Nepali Times
We and the west

The flying visit of US Secretary of State Colin Powell to Nepal on Friday is the highest-level visit ever after Spiro Agnew stopped by for sight-seeing in 1970. This is as good a time as any to look at where Nepal fits in. After 11 September, every state that had been fighting an insurgency or separatist movement quickly hitched on to the US-led global "war on terror". It was convenient to look at a domestic uprising as part of a larger worldwide conspiracy so that we would be allied with the most powerful nation on earth. This may have given us someone to lean on, but such moral support is only a psychological consolation. It is not going to help us resolve a crisis that needs a domestic political solution.

It is important for us to learn lessons from Afghanistan, and do everything in our power to prevent Nepal from being turned into a battlefield where regional and world powers can play their proxy wars. This is a Nepali problem, and we should resolve it ourselves. The worst thing that can happen is for us to get sucked into regional rivalries that turn Nepal into another Afghanistan, or (god forbid) Cambodia. The Colin Powell visit to South Asia is just the latest in a flurry of diplomatic activities: Musharraf to Beijing, Blair to Islamabad, Zhu Rongji to Delhi.

Nepal's foreign policy is a legacy of our unique history. And there are some contradictions we have had to live with in exchange for never being colonised. One of them is the diplomatically embarrassing subject of Nepali citizens serving in foreign armies and fighting countries with which we have friendly relations.

If there is one word Nepali leaders hope never pops up at NAM and SAARC Summits (just as well Nepal is not in the Commonwealth and we don't have to attend CHOGM), it is the one beginning with "G". When Indian and Pakistani forces were eyeball-to-eyeball in the Poonch Sector during the SAARC Summit in Kathmandu, a lot of the eyeballs on the Indian side were actually Nepali eyeballs. In 1988, Nepali soldiers fought and died in Sri Lanka while serving in the Indian army against Tamil separatists.

Gurkha soldiers faced and fought against another friendly country, China, in Askai Chin and NEFA in 1961. Fortunately our neighbouring countries understand the historical reasons why this has been so. But others don't. When Gurkhas landed in the Falklands, Gabriel Garcia Marquez (among others) questioned the neo-colonial practice of our soldiers fighting to keep an imperial possession.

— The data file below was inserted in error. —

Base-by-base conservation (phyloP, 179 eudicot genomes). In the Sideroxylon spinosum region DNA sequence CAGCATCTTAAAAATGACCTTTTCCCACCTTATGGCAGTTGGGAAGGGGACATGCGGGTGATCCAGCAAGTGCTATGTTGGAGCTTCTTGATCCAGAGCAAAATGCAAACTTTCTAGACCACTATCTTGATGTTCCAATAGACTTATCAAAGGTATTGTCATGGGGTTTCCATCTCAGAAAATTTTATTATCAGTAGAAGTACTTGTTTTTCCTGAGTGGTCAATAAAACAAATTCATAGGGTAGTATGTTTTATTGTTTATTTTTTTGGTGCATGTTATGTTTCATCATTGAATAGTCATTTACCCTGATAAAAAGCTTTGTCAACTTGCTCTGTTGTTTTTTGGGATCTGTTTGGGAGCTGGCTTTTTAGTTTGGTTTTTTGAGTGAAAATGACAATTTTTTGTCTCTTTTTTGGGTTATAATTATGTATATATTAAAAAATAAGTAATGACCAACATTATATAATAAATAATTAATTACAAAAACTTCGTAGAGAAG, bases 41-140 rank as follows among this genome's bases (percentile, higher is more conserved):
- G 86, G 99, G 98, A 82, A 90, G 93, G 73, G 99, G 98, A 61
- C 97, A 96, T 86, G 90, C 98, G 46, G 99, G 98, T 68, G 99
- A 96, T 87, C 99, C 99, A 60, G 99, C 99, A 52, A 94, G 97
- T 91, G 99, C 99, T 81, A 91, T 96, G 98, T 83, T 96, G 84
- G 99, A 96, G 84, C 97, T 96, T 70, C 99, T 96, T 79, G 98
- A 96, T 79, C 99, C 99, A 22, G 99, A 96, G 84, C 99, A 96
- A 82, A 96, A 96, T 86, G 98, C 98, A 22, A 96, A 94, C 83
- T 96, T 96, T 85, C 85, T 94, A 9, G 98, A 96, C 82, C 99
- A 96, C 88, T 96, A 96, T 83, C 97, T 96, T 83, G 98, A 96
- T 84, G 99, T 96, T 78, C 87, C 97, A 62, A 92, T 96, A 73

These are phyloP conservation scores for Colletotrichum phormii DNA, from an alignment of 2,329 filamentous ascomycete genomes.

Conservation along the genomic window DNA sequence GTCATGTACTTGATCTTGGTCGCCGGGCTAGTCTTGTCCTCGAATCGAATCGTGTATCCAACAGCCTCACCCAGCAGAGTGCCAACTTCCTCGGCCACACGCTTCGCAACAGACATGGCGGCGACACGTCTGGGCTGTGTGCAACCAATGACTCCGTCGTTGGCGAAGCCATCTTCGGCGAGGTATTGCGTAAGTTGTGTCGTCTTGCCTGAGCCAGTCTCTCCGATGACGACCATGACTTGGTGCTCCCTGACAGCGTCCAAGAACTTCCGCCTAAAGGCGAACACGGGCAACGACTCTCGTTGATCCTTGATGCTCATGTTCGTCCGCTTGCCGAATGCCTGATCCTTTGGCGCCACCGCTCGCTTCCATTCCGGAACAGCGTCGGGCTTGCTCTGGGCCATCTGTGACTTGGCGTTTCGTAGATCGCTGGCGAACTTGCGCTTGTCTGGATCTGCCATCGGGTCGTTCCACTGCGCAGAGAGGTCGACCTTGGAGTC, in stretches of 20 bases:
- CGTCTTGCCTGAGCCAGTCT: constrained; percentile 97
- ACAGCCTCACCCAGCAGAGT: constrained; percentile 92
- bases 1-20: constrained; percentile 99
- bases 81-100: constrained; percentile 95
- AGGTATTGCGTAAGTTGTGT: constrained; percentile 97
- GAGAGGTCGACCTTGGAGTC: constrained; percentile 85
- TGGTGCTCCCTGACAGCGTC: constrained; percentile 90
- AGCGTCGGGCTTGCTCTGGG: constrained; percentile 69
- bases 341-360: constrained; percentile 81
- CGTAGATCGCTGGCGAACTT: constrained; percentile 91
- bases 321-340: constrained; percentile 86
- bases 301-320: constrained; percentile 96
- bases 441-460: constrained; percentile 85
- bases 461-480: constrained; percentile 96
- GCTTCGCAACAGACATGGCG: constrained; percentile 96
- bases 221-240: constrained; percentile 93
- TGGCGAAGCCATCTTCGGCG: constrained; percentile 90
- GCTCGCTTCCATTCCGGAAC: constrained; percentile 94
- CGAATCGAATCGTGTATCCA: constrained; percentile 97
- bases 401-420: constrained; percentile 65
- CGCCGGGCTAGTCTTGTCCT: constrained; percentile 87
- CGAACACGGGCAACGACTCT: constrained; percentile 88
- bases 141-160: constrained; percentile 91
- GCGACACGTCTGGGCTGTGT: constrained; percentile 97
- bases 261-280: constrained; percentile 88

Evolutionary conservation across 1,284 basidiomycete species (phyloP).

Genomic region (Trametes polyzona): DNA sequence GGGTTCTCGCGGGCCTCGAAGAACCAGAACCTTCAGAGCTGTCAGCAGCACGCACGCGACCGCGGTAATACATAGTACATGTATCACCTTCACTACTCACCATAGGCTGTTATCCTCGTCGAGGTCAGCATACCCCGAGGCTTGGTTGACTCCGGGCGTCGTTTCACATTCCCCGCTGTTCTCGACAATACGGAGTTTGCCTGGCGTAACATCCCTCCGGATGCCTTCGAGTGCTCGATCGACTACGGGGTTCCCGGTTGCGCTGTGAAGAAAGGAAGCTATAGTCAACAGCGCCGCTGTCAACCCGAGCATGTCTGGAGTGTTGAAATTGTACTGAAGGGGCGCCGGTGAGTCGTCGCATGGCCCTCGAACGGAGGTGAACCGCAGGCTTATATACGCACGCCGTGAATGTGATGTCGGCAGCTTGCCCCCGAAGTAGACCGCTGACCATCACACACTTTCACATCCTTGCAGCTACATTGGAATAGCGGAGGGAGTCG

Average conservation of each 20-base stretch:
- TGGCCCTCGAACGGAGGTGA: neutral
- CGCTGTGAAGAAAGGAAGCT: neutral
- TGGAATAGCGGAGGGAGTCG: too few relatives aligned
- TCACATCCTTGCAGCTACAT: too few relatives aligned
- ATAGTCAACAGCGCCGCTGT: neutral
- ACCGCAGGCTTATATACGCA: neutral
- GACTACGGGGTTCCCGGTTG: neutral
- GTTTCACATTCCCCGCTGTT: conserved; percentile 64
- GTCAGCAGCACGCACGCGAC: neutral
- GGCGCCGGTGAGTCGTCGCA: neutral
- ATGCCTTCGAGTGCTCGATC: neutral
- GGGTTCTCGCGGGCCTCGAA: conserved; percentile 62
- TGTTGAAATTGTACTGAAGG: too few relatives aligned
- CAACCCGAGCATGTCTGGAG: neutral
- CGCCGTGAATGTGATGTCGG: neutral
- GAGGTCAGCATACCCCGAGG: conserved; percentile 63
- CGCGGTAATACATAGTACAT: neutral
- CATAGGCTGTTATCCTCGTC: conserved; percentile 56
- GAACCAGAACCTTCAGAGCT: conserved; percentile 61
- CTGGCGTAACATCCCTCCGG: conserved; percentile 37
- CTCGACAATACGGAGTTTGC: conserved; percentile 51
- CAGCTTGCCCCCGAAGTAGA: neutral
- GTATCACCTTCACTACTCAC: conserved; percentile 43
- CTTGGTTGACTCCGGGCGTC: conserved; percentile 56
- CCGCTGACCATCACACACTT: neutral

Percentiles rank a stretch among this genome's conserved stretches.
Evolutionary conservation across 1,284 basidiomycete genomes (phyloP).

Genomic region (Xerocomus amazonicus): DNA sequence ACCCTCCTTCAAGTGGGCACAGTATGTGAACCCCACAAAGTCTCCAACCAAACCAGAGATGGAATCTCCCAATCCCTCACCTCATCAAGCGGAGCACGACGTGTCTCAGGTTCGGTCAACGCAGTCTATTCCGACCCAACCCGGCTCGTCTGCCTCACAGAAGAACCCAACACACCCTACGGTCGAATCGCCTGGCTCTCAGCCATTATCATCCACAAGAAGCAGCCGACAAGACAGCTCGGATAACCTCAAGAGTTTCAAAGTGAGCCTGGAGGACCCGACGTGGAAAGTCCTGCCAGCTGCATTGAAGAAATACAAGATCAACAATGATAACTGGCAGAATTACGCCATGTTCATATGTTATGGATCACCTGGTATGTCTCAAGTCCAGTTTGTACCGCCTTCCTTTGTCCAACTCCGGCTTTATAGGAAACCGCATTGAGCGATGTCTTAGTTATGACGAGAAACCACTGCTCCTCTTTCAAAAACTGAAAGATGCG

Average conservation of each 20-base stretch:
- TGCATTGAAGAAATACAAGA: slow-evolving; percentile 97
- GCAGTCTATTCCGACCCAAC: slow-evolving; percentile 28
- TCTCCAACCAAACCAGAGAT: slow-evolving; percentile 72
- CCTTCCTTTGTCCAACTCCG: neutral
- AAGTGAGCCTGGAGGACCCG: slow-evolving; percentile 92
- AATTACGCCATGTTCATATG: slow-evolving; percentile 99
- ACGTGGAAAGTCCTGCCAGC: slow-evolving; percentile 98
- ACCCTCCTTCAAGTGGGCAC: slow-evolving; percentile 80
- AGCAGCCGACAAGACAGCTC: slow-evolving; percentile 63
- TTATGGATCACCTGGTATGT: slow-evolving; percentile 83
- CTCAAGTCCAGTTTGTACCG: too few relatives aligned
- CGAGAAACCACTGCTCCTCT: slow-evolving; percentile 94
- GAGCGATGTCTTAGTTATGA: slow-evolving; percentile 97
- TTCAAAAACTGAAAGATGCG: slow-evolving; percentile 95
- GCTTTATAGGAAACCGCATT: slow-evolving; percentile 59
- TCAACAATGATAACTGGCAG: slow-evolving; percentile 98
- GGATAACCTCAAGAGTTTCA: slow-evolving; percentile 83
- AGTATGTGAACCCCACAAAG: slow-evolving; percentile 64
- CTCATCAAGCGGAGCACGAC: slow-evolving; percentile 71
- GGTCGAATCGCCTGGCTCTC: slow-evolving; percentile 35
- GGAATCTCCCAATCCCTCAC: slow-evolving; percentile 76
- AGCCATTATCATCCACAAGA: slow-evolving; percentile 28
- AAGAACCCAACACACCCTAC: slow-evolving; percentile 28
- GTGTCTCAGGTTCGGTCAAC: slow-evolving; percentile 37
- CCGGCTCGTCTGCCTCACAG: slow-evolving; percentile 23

We like to repeat at every conceivable opportunity that Nepal has never been colonised. And it is true: we are the oldest established nation state in the region. But what is often overlooked, Mr Powell, is that Nepal has also been a western ally for nearly 200 years. In fact, ever since the 1814-16 Anglo-Nepal War and the

Sugauli Treaty, the Kingdom of Nepal has been the most consistently pro-western country in the region.
After Jung Bahadur became the first royal from the subcontinent to pay a state visit to Britain and France in 1850, we helped rescue the British in Lucknow during the Mutiny, Gurkha soliders were deployed in the disastrous British Afghan campaign in 1837. (What a historical twist that Gurkhas are now back in Afghanistan as part of the British commando force in Kabul.) Then through the two world wars of the last century, 100,000 Nepalis laid down their lives to defeat Germany and Japan-a shocking two percent of Nepal's total population at that time! No colonial possession sacrificed as much for Britain and the allies as independent Nepal did. And yet, visit the Imperial War Museum in London today, and aside from a lone khukuri exhibit inside a glass case, there is no other recognition or tribute to this bloody contribution of the Nepali nation. And what a supreme irony that the two countries we helped the west defeat-Japan and Germany-are today Nepal's two biggest donors. And Britain and the United States?

Nepal has always been a west-leaning member of the non-aligned. One of the things that used to irk the babus at South Block no end in the 1980s was that Nepal voted differently from India in 78 percent of all UN resolutions. Nepal was one of first countries in Asia (after Thailand) which had diplomatic relations with Israel.

We are not passing judgement on this support to the colonialists, the west, the allies. It is just a historical fact. So why are we raking all this up? Just to remind Colin Powell that Nepal always stood by the west during its hours of need. Maybe the west should stand by the Nepali people when our democracy is in crisis. Not by beefing up our military or cosying up to authoritarian evolution, but by a Marshall Plan-type economic aid for infrastructure, trade and tourism. In return, our own leaders must attend to the rot by improving governance and by devolving more decision-making power to the grassroots.

(11 JAN 2013 - 17 JAN 2013)